Perspectives of Bi-Vocational Ministry: ‘Connections with Community’
Research at Lexington Theological Seminary has identified several common themes through interviews with bi-vocational ministers. One of these themes is “connection to community.” One bi-vocational minister who reflects this theme in particular is Rev. Jim Midkiff. Jim is the bi-vocational solo pastor of Beech Grove Christian Church in Western Kentucky. He has been serving Beech Grove for more than 30 years as either solo pastor or co-pastor. Though Jim has recently retired from teaching, most of the years he has pastored the Beech Grove congregation while also working full-time as a public school teacher.
Jim grew up in Western Kentucky and as a child he belonged to a small Disciples congregation in Fordsville, a community in a county neighboring Beech Grove. Beginning in his teen years, Jim helped lead worship on Sundays, sometimes preaching, leading prayers and serving communion. When Jim was in college, the Fordsville congregation closed, but he continued serving as a leader in another congregation. During this time, one of the regional ministers began encouraging Jim to become a licensed lay minister. After college, Jim began teaching full-time while also continuing his leadership in congregations, and eventually he became a licensed minister.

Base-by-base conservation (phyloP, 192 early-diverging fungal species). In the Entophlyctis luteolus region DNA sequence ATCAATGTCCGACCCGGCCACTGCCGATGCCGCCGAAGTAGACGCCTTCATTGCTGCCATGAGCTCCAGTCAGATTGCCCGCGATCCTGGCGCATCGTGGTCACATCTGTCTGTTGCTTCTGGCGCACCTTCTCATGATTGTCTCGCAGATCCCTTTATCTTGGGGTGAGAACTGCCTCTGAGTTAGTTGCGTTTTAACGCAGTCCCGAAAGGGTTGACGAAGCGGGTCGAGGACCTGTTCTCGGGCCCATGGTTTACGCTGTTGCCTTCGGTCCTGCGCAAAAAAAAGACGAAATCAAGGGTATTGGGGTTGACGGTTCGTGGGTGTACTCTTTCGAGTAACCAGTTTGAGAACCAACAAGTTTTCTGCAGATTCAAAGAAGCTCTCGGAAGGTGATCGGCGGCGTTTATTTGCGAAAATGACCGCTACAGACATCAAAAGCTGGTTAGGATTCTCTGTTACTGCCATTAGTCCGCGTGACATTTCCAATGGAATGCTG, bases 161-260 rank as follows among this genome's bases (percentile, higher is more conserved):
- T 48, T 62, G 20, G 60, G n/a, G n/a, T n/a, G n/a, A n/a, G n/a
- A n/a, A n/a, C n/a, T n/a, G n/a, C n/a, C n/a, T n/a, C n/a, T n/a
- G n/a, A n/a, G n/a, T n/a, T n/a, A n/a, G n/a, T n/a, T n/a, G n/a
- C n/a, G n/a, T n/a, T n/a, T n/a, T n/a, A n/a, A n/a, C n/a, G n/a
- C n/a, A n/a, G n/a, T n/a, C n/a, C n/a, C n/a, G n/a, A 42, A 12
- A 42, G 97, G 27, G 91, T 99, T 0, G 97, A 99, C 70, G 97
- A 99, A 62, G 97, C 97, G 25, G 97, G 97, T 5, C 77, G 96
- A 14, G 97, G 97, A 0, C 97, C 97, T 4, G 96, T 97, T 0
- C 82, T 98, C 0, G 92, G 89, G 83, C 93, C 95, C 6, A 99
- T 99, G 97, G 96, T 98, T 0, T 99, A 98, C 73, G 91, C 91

When leaders of the Beech Grove congregation were looking for a new pastor in 1987, they knew they needed someone who would be able to supplement the income they could provide a minister. Jim fit the bill and he became their pastor while continuing to teach full-time. During the years Jim has served Beech Grove, the congregation has cultivated a fruitful relationship within the community where it is located. “Clearly, we are a rural community,” Jim says as he points to the tractor dealership across the road from the church building. He likes to say Beech Grove is a “small church that does things in a big way.”
The congregation’s ministry includes significant outreach and neighborhood development. In addition, they have established some signature programs that fit with their community. Many men and women in both the church and the community are hunters, so in the 1990s the congregation began hosting a breakfast and “blessing of the hunt” on the Thursday before the beginning of modern gun deer season each year. It’s an event where Jim prays for both safety and bounty during the hunting season. A few months later each year, the church hosts a Wild Game Dinner where members of the community gather together and bring some of the bounty to share.
As a bi-vocational minister, Jim considers his ministry and vocation to extend beyond the walls of the church building. His relationships with students and families within the community are interwoven in his roles as both pastor and teacher. This connection to community is reflected in the work of the congregation where he serves.
For more information about Lexington Theological Seminary’s Conversations on Finances and Stewardship grant and its research concerning bi-vocational ministry, contact: email@example.com.
This research is funded by a grant from the Indianapolis based Lilly Endowment Inc.
Rev. Kristen Plinke Bentley
Project Director, Conversations on
Stewardship & Finances
Lexington Theological Seminary